Writing Your First NSF-Style Proposal
Tessa Hill, UC Davis Sarah Penniston-Dorland, U Maryland
[email protected] [email protected]
Outline of topics
Your Program Officer Elements of successful proposals Common
pitfalls Resubmissions Myths debunked Strategies for proposal
Your Program Officer…
1. Is a scholar in your field (usually) who knows what
everybody is doing & is formative in directing the scholarship
of your field
2. Coordinates & runs the review process
3. Executes or makes funding decisions, depending upon agency
4. Advocates for your field in competition with other
areas and budget priorities. 5. Continues to work with you
throughout your grant and is
interested in your success!
Ask your Program Officer…
(After doing your homework) 1. Does your program fund this type
of research? 2. What is the average program budget and success
how many proposals in a competition? 3. What is the typical
size of a successful “new
investigator” project in this program? 4. What is the review
and decision-making process in this
program? 5. Are there special programs for which I qualify and
can I be considered for them? 6. Are you aware of other
agencies or organizations that
fund this kind of project?
Exercise: Short Professional Introductions
• Name • Title • Institution • 1-2 sentences describing
Exercise: Longer Professional Introductions
• Name • Title • Institution • Briefly describe a research
are considering writing a proposal to fund
A good source for information about Grant Writing:
Proposal strategic planning – Research significance
Pick a research topic you are considering writing a proposal to
fund. Why is this topic important?
¡ What is unique/transformative about the research?
¡ What are the benefits of this research?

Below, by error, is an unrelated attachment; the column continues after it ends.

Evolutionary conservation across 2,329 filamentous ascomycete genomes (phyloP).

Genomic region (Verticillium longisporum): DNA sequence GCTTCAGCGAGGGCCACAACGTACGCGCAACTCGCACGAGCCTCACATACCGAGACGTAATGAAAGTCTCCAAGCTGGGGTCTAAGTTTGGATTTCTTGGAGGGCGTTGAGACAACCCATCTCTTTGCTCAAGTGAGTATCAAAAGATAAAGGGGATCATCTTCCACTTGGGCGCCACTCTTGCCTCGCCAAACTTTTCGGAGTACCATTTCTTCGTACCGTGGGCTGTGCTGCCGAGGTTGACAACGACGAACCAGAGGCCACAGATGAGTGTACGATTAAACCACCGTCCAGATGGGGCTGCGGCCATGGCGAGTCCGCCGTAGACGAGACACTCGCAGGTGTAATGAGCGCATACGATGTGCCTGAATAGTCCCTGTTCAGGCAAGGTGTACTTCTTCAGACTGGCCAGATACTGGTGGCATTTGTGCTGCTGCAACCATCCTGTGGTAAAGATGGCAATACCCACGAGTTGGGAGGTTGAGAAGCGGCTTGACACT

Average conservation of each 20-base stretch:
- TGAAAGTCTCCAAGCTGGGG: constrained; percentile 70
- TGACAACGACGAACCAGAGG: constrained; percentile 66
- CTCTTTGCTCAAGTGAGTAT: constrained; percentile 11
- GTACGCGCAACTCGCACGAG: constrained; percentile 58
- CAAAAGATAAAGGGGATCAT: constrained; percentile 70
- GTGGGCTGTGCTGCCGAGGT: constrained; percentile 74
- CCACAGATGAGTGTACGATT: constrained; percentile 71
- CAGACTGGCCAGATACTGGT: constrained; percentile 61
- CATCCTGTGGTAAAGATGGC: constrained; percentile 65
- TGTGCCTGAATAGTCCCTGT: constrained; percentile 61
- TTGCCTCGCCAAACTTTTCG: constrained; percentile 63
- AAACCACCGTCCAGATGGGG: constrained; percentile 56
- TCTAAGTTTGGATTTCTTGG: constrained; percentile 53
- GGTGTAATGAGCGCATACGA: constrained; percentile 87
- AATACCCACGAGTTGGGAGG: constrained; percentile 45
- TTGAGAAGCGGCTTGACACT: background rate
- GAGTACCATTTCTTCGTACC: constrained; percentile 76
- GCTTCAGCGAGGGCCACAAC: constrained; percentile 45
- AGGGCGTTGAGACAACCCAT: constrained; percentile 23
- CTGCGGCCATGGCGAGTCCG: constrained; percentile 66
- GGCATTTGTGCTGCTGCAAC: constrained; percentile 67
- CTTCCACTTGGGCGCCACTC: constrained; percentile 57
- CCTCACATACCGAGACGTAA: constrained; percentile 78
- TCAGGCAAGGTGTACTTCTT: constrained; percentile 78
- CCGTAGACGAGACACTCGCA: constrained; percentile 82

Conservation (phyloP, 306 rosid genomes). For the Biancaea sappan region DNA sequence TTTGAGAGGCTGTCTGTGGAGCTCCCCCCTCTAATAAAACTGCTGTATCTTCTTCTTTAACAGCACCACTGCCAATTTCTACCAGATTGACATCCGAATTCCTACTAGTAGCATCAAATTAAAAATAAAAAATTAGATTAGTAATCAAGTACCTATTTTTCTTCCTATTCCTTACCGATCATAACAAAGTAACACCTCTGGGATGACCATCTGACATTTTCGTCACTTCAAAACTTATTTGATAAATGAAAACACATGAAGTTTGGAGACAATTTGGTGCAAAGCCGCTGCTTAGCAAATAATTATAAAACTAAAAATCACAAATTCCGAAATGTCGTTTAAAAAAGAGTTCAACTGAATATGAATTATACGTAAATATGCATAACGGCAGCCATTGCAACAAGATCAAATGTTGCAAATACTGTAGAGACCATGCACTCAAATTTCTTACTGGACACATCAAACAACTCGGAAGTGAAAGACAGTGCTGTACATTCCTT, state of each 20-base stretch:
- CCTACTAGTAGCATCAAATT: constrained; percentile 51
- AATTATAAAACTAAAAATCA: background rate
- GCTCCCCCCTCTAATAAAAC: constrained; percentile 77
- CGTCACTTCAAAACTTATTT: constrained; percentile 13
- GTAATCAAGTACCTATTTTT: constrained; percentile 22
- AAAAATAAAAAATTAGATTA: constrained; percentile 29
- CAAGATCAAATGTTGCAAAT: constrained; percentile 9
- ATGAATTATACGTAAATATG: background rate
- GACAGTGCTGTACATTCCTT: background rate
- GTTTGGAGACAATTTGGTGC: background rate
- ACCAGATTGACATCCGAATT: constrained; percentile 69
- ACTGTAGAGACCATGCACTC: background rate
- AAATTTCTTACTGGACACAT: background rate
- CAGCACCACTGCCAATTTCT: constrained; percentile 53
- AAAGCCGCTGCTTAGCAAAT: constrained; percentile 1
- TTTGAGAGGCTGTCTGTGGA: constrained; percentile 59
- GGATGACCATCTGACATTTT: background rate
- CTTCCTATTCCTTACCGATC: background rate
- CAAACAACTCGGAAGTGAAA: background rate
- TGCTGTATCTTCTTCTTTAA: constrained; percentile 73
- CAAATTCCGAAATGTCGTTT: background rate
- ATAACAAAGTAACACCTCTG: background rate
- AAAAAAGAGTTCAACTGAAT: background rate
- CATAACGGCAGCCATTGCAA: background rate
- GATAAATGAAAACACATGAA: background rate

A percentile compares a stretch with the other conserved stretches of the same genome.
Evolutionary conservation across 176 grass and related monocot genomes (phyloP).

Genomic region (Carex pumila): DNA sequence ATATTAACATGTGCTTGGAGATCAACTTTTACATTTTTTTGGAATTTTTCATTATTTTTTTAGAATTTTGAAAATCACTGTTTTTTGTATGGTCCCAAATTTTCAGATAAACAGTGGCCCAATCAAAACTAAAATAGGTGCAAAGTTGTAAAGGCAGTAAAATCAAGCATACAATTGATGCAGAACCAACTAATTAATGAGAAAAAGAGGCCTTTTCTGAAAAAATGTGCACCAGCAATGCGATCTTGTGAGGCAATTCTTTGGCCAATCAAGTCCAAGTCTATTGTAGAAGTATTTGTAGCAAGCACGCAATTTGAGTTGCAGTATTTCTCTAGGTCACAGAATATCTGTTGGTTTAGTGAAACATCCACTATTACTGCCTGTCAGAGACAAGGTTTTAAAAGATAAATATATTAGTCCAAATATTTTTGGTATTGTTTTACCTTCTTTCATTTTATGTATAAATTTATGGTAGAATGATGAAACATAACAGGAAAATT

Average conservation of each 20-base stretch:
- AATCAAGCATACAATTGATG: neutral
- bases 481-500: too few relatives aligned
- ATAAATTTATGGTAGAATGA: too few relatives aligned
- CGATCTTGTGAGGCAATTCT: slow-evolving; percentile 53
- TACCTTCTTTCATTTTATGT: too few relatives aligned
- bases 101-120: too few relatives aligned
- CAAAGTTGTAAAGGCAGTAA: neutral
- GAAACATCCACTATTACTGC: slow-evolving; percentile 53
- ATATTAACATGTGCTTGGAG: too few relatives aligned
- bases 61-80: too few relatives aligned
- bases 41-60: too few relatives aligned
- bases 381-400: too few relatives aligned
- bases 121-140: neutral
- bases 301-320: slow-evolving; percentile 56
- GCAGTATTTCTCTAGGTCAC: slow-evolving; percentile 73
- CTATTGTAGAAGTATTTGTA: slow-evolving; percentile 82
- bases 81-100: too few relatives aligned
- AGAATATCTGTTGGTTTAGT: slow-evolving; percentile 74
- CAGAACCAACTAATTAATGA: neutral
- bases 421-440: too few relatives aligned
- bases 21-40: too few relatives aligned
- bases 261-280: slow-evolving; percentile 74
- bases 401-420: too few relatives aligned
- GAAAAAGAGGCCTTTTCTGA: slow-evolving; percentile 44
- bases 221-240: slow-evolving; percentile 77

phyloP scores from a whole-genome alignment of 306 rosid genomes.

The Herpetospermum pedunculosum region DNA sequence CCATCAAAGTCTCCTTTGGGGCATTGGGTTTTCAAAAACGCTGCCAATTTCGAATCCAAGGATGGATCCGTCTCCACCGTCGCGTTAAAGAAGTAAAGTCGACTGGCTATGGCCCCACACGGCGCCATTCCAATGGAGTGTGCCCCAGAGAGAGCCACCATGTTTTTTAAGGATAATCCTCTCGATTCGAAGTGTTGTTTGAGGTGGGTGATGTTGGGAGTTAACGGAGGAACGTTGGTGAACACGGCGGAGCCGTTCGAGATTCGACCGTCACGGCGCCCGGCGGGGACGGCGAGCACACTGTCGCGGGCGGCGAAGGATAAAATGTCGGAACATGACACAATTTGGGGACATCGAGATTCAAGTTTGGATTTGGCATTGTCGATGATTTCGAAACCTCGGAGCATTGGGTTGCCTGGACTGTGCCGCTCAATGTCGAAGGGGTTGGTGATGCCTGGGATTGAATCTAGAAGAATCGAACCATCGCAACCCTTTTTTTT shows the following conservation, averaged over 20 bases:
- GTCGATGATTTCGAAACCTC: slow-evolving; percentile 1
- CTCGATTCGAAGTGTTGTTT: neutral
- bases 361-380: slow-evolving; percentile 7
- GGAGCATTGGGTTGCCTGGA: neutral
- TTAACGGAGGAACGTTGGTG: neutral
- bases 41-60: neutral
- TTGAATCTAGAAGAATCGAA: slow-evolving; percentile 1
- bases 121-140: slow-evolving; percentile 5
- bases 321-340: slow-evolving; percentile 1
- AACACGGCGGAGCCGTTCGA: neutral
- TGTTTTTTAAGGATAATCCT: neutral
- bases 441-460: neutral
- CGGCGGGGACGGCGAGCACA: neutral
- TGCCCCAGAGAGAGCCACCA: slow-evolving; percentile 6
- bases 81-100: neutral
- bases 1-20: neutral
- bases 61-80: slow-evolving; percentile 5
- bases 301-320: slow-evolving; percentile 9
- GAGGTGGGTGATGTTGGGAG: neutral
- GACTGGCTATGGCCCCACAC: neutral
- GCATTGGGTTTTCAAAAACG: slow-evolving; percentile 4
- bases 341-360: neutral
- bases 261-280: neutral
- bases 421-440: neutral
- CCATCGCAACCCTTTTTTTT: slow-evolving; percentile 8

How does this research fit with your overall career plan?
Components of an NSF proposal
Intellectual Merit & Broader Impacts
Data Management Plan
~1-2 pages of 15-page proposal Should be related to research
Can include education of graduate students,
incorporation of research materials into courses taught,
development of new courses…
...but think creatively! Be prepared and specific – think
make contact with experts and document their involvement in the
Include an evaluation plan
Elements of Successful Proposals:
Big Picture and Hypotheses
1. The relevance and importance of the proposed work should be
clearly stated. Connect it to the ‘big picture.’
2. Proposals should be hypothesis or question driven…
objectives/hypotheses/questions appear on the first 1-2 pages
• Hypotheses should relatable to big picture questions•
Outline tests of hypotheses and expected outcomes• Outline
Elements of Successful Proposals:
Formatting and Writing
1. Use images – a picture is worth a thousand words.
2. Well organized, with underlining, differences in type,
spacing, TITLES, to call attention to main points and structure
3. Written in appropriate size font. Smaller is not better!
4. Use active writing style rather than passive. This is not a
5. Describe new and exciting aspects of proposed research. Do
not cast it as an extension of previous research.
Formatting Tip: The timeline
Formatting Tip: The Conceptual Diagram
Elements of Successful Proposals:
Leave No Unanswered
1. Explain concepts clearly using concise language.• Don’t use
overly specialized terminology.
2. Provide preliminary data• Demonstrates ability to conduct
proposed research• Makes expected outcomes clear
3. Demonstrate access to resources required for research4.
Address potential outcomes, possible pitfalls and alternative
approaches5. Demonstrate expertise
• Use appropriate references (old and new)• Refer to your
published work on similar topics• Consider potential reviewers
when deciding upon references
1. Too ambitious - for proposed budget, for personnel, for
2. Results too specific and not generalizable